But what if a spouse does not have a personal SSA benefit, but does have a pension? Let say for example, maybe a governmental employee who did not pay into SSA—like, I don’t know, maybe a State Trooper who has zero SSA benefits? Would they get the whole spouses dependent benefit—they don’t have any SSA pension to offset the benefit, right? Why wouldn’t they get the whole $500 spouse’s benefit?
Well the short answer is they don’t get it, even though the initial estimate might say they do. Remember, the computer does not know you have a pension—but Congress does and they closed this loophole with the Government Pension Offset provision, Section 202(k) of the Social Security Act (42 U.S.C. 402K).
Remember, the intent was to help the stay-at-home spouse, someone who had no pension—it was never meant to help governmental employees who did not pay FICA. Under the GPO, the spouse’s benefit is reduced by two-thirds of the government pensioniv. If you receive $600 from a government pension, two thirds of that, $400 must be deducted from your spouse’s benefit—the amount you would’ve been entitled to from your working spouse. The same $500 benefit mentioned above would then be $100. The end result of GPO, since most Troopers receive more than the spousal benefit in pension, effectively eliminates the spouse’s or widow’s or widower’s benefit for Troopers.
OK, so you made it to the end of this edition’s article; congratulations! If you have read this far it must be because you are looking at your Social Security statement and you have questions or issues. You should call them and ask to speak to a benefits counselor. Simply go to www.ssa.gov, find the local office locator link, enter your Zip code and find the closest office. They are the SSA experts and they should be able to say how much you are entitled to when you retire. Be sure to tell them that you have a government pension—you don’t want to be surprised later on when you are counting on X, but get Y.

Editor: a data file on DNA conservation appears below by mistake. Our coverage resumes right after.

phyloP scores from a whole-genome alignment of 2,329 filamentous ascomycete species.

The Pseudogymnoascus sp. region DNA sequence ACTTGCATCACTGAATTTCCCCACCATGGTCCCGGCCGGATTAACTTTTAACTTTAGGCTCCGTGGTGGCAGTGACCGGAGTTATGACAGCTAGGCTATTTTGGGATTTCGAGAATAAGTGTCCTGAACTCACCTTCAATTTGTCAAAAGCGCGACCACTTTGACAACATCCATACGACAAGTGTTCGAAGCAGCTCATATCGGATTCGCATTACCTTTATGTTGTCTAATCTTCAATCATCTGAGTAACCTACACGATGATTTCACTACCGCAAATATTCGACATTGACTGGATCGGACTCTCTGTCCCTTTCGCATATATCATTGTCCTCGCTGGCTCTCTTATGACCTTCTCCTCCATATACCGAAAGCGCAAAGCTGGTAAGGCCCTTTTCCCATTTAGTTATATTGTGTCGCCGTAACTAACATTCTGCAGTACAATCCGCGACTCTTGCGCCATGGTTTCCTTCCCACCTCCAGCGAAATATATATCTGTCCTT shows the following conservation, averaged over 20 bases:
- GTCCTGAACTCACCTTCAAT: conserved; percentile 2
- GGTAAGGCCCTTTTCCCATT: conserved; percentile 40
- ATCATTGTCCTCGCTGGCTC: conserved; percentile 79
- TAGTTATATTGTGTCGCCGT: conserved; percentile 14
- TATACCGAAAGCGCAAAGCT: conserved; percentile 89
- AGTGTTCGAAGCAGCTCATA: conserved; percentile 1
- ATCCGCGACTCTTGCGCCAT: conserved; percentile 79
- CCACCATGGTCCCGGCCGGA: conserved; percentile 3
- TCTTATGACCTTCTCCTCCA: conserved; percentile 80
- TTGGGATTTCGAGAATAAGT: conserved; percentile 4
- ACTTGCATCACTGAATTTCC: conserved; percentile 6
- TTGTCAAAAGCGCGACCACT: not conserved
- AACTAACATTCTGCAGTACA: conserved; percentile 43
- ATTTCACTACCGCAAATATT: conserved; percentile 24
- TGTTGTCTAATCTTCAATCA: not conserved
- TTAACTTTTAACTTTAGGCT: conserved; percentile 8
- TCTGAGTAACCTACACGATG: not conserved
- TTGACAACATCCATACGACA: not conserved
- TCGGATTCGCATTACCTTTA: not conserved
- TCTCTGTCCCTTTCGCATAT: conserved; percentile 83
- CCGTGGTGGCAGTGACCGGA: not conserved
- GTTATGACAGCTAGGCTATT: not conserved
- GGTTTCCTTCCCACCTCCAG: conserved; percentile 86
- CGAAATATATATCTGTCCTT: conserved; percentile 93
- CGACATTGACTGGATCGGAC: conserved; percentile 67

Marty Knight, MBA, is a retired Captain from the Maryland State Police and is a Financial Advisor with Chesapeake Investment Advisors, Inc. Chestertown Maryland; he can be reached at 410-810-0735 or 1-800-994-0221 or email firstname.lastname@example.org.
Securities and Advisory Services offered through Geneos Wealth Management, Inc. member FINRA/SIPC
i SSA retirement age changes frequently, for this article we’ll use 67 as the age when full SSA benefits are available.
ii So if a worker earned $4,000 per year and paid SSA on those earnings the worker receives credit for four quarters for that year. If the worker only earned $3,999 only 3 would be counted.)
iii SSA Publication No. 05-10045 iv SSA Publication No. 05-10007